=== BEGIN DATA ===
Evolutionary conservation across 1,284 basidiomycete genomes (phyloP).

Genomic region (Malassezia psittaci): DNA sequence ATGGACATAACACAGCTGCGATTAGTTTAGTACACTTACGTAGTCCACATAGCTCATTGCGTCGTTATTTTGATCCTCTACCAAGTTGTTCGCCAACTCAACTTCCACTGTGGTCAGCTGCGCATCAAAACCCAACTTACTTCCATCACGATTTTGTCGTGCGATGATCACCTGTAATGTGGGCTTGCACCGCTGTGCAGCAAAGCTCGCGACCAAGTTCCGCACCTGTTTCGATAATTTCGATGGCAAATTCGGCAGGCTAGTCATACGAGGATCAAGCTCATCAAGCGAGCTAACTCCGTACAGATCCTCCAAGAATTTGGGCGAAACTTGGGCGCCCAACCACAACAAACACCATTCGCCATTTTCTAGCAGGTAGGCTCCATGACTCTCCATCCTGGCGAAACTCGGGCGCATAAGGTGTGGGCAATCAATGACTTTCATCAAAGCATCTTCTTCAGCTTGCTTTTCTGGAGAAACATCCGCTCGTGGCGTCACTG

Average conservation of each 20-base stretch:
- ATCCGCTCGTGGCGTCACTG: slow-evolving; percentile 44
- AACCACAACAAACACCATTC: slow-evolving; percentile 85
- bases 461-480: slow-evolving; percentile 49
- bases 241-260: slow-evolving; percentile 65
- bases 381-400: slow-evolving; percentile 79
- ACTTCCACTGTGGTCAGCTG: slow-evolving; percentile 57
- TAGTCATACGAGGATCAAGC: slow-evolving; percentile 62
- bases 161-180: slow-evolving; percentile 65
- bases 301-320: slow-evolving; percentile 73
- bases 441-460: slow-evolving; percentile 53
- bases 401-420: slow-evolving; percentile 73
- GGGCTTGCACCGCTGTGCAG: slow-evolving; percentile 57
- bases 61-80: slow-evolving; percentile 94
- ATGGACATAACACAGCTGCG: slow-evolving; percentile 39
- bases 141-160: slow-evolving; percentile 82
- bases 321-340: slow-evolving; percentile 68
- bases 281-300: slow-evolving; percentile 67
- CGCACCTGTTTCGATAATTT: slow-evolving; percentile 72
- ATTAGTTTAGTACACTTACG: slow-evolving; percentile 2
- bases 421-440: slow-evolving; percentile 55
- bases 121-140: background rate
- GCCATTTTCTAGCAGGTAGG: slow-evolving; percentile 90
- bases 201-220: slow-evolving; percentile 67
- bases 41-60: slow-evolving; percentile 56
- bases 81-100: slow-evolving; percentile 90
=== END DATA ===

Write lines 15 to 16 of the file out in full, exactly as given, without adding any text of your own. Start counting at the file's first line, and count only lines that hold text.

- GGGCTTGCACCGCTGTGCAG: slow-evolving; percentile 57
- bases 61-80: slow-evolving; percentile 94